Portrait of the Artist

Dianna Frid

Interwoven Text

By Noelani Kirschner | December 3, 2018
Rhythm Rhythm Rhythm #3, 2018, canvas, paper, paint, embroidery floss, graphite, aluminum.
Rhythm Rhythm Rhythm #3, 2018, canvas, paper, paint, embroidery floss, graphite, aluminum.

Dianna Frid, who teaches at the University of Illinois–Chicago, has been working for several years on a multimedia project called “Text-Textiles,” pieces of which have been exhibited in various contexts since 2014. Here, Frid discusses why she works in textiles, why sewing is similar to writing, and what viewers can expect from her multimedia canvases.

“I went to Hampshire College to study anthropology, which was a way to defer the more difficult choice to become an artist. Art felt like something I had been exposed to my whole life in terms of material culture: crafts, textiles, and people making things around me. I left Hampshire to go to the School of the Art Institute of Chicago to study sculpture. After I graduated, I traveled around and worked various jobs, but I intuitively knew that I wanted to teach. Right now, I’m teaching an intermediate drawing course for undergraduates, and they’re all working with textiles.

There’s embroidery but also graphite and aluminum in my work. Historically, women and people of color across the globe work the most with textiles. A lot of younger women across the global north learn how to write by making samplers with letters—that’s how they learn their letters. My way of working with cloth and textiles is mixed media. Sewing words is a way of building with language one stroke at a time. For me, there’s something concrete and factual about it—something mysterious in how we construct graphemes that begin to mean something. The relationship between text and textiles is the same as the relationship between writing and making cloth as code that can be deciphered and understood. Not everything is reducible to words. Words in works of art can be interpreted in a multitude of ways, and they’re limited in expressing ideas. What do you see first? Does the word communicate the signifier in the form of a word, or is there something greater in the nonverbal sense? When I exhibit these works, there’s not a lot of dialogue at the openings. People are there to celebrate and look at art, but I’d like to know what people have to say about these pieces.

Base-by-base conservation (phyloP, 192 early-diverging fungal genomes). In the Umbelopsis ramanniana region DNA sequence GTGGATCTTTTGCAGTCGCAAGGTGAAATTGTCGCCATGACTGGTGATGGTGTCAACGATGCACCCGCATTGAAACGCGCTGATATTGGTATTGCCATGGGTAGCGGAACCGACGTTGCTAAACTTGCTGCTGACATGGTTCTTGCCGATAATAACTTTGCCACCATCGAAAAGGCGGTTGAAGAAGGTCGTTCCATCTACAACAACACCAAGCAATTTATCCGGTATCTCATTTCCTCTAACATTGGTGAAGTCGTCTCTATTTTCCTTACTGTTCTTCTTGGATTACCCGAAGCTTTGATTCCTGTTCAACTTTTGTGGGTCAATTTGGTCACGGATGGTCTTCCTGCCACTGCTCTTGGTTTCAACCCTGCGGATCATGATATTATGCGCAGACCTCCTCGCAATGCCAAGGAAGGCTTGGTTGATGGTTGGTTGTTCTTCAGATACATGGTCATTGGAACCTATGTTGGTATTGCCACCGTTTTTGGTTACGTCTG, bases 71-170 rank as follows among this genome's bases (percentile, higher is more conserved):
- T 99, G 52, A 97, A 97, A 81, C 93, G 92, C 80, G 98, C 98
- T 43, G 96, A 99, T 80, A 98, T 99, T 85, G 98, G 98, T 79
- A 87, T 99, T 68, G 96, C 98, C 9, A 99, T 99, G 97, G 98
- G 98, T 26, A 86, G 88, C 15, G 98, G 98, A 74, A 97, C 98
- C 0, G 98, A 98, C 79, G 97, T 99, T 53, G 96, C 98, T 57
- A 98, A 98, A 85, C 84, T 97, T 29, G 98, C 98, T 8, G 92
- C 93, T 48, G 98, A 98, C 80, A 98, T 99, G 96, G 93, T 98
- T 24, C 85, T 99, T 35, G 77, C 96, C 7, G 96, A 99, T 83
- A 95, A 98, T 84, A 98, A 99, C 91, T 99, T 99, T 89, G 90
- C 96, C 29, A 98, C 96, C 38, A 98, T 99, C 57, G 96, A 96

• Overflow, 2018 78 x 60 inches, embroidery thread, paint, graphite, aluminum, canvas

I read a lot. I’m interested in how poets think of language as matter and material. One of my pieces from this series is called Rhythm Rhythm Rhythm. I had been reading a book by Vladimir Mayakovsky called How Are Verses Made? He kept talking about rhythm, and I thought, ‘That’s what I do when I sew—there’s a rhythm to it.’ The textile patterns are rhythmic in that piece, so it became a process of language, poetry, and sewing. I ended up making several pieces inspired by Mayakovsky and playing with this idea of repetition.”

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